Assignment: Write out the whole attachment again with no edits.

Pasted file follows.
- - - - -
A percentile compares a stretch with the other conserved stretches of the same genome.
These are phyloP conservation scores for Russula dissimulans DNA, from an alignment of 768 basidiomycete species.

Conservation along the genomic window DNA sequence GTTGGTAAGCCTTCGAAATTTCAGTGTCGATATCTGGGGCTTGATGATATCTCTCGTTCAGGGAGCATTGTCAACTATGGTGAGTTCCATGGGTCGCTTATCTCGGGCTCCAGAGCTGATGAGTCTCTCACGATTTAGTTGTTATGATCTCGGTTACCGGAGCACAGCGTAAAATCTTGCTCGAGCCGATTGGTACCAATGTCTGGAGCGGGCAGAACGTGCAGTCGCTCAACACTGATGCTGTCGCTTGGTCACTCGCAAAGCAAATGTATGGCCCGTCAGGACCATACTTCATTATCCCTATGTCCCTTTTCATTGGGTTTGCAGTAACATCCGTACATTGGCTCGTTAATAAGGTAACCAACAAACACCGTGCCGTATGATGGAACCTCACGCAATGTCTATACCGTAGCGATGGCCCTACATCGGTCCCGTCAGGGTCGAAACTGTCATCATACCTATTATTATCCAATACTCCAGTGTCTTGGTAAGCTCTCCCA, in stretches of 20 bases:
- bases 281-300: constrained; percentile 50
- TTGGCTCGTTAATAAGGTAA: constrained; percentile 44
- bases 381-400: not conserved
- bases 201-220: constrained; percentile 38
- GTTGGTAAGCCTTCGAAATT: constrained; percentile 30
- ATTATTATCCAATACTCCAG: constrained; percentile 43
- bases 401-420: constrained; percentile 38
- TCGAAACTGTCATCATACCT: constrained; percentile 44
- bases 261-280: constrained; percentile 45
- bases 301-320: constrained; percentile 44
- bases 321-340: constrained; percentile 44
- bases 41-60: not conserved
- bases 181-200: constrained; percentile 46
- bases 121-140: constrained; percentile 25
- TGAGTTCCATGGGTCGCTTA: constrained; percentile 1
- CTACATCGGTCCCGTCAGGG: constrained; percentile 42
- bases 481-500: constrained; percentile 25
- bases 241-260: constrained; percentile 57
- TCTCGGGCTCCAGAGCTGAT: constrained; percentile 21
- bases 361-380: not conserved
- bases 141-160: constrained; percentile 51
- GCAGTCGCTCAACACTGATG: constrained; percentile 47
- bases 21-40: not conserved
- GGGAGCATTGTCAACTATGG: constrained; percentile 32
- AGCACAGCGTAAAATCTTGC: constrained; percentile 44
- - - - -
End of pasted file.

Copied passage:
A percentile compares a stretch with the other conserved stretches of the same genome.
These are phyloP conservation scores for Russula dissimulans DNA, from an alignment of 768 basidiomycete species.

Conservation along the genomic window DNA sequence GTTGGTAAGCCTTCGAAATTTCAGTGTCGATATCTGGGGCTTGATGATATCTCTCGTTCAGGGAGCATTGTCAACTATGGTGAGTTCCATGGGTCGCTTATCTCGGGCTCCAGAGCTGATGAGTCTCTCACGATTTAGTTGTTATGATCTCGGTTACCGGAGCACAGCGTAAAATCTTGCTCGAGCCGATTGGTACCAATGTCTGGAGCGGGCAGAACGTGCAGTCGCTCAACACTGATGCTGTCGCTTGGTCACTCGCAAAGCAAATGTATGGCCCGTCAGGACCATACTTCATTATCCCTATGTCCCTTTTCATTGGGTTTGCAGTAACATCCGTACATTGGCTCGTTAATAAGGTAACCAACAAACACCGTGCCGTATGATGGAACCTCACGCAATGTCTATACCGTAGCGATGGCCCTACATCGGTCCCGTCAGGGTCGAAACTGTCATCATACCTATTATTATCCAATACTCCAGTGTCTTGGTAAGCTCTCCCA, in stretches of 20 bases:
- bases 281-300: constrained; percentile 50
- TTGGCTCGTTAATAAGGTAA: constrained; percentile 44
- bases 381-400: not conserved
- bases 201-220: constrained; percentile 38
- GTTGGTAAGCCTTCGAAATT: constrained; percentile 30
- ATTATTATCCAATACTCCAG: constrained; percentile 43
- bases 401-420: constrained; percentile 38
- TCGAAACTGTCATCATACCT: constrained; percentile 44
- bases 261-280: constrained; percentile 45
- bases 301-320: constrained; percentile 44
- bases 321-340: constrained; percentile 44
- bases 41-60: not conserved
- bases 181-200: constrained; percentile 46
- bases 121-140: constrained; percentile 25
- TGAGTTCCATGGGTCGCTTA: constrained; percentile 1
- CTACATCGGTCCCGTCAGGG: constrained; percentile 42
- bases 481-500: constrained; percentile 25
- bases 241-260: constrained; percentile 57
- TCTCGGGCTCCAGAGCTGAT: constrained; percentile 21
- bases 361-380: not conserved
- bases 141-160: constrained; percentile 51
- GCAGTCGCTCAACACTGATG: constrained; percentile 47
- bases 21-40: not conserved
- GGGAGCATTGTCAACTATGG: constrained; percentile 32
- AGCACAGCGTAAAATCTTGC: constrained; percentile 44